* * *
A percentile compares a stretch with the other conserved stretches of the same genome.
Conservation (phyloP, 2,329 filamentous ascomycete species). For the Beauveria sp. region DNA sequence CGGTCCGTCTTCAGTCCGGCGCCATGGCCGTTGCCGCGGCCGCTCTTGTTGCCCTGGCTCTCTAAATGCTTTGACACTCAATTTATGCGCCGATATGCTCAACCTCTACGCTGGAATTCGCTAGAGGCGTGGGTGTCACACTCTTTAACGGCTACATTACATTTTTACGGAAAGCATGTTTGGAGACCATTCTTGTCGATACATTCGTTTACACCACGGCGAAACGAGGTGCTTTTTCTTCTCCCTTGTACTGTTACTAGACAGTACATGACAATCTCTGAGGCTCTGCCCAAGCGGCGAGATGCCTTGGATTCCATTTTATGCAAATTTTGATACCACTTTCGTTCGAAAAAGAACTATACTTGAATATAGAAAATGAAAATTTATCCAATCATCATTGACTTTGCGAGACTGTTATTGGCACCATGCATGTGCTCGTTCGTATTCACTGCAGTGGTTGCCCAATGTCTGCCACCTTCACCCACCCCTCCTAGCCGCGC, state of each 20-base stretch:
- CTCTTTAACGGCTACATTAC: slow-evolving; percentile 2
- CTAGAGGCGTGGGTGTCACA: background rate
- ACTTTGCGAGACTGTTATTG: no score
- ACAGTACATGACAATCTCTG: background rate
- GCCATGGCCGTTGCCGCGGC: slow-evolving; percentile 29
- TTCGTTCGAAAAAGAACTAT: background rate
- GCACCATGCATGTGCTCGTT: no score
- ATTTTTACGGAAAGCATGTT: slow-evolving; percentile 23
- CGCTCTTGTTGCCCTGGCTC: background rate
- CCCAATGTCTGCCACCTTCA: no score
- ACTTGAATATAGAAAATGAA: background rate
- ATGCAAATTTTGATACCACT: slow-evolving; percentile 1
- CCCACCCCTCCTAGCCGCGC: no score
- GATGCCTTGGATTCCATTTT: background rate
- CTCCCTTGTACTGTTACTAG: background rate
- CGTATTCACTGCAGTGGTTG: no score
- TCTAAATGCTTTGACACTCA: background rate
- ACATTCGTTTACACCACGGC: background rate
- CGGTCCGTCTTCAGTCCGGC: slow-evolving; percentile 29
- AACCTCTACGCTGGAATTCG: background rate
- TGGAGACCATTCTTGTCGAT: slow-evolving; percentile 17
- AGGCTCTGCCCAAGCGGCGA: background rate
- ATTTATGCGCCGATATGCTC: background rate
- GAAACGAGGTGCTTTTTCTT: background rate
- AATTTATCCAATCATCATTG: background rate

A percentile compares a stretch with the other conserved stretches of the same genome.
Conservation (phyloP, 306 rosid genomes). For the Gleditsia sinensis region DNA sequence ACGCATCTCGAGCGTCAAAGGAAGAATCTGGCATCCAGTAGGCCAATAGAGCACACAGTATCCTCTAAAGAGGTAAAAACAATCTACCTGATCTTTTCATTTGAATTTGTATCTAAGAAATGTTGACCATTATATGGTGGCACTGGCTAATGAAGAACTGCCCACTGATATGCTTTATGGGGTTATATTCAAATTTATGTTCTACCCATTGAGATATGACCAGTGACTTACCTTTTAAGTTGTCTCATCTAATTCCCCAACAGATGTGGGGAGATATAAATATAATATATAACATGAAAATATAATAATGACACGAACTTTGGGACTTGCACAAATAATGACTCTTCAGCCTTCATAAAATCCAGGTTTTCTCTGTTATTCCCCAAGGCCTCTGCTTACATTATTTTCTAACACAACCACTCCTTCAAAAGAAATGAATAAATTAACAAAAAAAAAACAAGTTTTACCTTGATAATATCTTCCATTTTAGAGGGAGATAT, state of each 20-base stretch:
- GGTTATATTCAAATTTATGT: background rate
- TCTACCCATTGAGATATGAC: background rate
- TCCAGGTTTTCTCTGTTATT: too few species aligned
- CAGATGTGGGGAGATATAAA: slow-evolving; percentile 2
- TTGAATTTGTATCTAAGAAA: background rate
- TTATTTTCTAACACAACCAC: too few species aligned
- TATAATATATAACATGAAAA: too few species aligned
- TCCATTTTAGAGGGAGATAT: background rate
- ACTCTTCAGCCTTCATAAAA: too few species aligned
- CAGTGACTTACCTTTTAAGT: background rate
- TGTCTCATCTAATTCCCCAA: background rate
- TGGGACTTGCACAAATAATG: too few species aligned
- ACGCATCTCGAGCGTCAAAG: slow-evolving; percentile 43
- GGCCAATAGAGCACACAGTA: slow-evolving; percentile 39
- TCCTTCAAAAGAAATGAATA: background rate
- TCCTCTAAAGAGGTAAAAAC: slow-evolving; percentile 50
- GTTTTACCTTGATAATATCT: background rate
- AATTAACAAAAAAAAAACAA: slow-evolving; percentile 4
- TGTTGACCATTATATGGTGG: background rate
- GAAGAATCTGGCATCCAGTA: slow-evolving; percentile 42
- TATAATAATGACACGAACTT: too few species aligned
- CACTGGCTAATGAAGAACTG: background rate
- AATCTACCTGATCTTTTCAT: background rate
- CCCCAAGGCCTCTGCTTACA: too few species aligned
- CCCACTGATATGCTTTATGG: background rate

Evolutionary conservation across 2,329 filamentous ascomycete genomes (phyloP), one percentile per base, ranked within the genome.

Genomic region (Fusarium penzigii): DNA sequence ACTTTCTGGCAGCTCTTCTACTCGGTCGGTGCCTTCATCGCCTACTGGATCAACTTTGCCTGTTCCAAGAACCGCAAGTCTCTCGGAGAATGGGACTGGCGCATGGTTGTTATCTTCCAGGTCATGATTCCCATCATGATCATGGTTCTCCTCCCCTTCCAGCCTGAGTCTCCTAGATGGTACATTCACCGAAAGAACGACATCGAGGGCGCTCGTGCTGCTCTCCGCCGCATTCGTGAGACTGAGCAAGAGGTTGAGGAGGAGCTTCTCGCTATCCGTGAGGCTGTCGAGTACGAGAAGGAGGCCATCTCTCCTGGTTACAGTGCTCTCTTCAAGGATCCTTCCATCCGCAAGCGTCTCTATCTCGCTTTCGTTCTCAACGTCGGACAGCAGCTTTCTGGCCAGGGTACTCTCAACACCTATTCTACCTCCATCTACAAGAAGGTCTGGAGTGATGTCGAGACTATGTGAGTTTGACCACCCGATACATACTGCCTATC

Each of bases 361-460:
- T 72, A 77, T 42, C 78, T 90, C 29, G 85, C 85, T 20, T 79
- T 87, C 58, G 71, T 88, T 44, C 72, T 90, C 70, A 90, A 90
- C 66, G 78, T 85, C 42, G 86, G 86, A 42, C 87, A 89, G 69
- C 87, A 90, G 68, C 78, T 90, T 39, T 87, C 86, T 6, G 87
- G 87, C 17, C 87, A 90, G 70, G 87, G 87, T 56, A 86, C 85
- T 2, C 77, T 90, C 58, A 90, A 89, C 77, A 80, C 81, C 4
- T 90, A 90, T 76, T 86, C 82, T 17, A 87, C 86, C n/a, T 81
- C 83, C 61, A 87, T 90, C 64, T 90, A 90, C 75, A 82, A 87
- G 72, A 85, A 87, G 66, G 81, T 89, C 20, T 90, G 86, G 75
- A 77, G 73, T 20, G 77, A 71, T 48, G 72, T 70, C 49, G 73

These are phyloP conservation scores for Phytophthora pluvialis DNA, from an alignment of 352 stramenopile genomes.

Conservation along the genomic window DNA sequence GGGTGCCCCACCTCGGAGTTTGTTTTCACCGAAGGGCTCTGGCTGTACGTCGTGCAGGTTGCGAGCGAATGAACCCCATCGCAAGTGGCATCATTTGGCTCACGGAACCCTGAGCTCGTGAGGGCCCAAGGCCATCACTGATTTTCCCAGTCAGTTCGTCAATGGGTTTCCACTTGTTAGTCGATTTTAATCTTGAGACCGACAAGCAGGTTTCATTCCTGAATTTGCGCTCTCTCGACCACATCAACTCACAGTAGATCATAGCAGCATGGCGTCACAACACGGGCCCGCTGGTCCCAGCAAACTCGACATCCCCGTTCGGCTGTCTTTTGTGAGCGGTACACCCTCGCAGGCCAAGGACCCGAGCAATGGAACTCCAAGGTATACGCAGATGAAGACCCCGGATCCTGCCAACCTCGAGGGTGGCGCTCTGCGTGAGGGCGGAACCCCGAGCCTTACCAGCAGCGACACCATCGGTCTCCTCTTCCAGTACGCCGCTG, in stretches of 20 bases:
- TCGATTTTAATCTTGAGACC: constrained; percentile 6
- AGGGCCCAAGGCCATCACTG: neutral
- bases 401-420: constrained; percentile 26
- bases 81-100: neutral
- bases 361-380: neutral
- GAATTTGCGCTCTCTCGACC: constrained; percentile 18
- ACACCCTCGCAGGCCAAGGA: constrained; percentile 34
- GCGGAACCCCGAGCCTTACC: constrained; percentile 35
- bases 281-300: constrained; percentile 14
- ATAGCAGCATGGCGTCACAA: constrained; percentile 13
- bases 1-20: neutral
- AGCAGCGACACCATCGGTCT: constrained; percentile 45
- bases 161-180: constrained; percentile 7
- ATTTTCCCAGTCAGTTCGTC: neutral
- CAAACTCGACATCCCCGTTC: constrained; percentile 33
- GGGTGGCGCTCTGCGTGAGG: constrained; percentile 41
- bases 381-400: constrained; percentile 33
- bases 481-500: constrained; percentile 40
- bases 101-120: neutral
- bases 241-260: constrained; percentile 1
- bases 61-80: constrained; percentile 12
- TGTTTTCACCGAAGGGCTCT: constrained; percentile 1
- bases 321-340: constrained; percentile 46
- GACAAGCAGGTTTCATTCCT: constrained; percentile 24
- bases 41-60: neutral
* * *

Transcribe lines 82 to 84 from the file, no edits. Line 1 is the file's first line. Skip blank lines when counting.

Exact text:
- bases 161-180: constrained; percentile 7
- ATTTTCCCAGTCAGTTCGTC: neutral
- CAAACTCGACATCCCCGTTC: constrained; percentile 33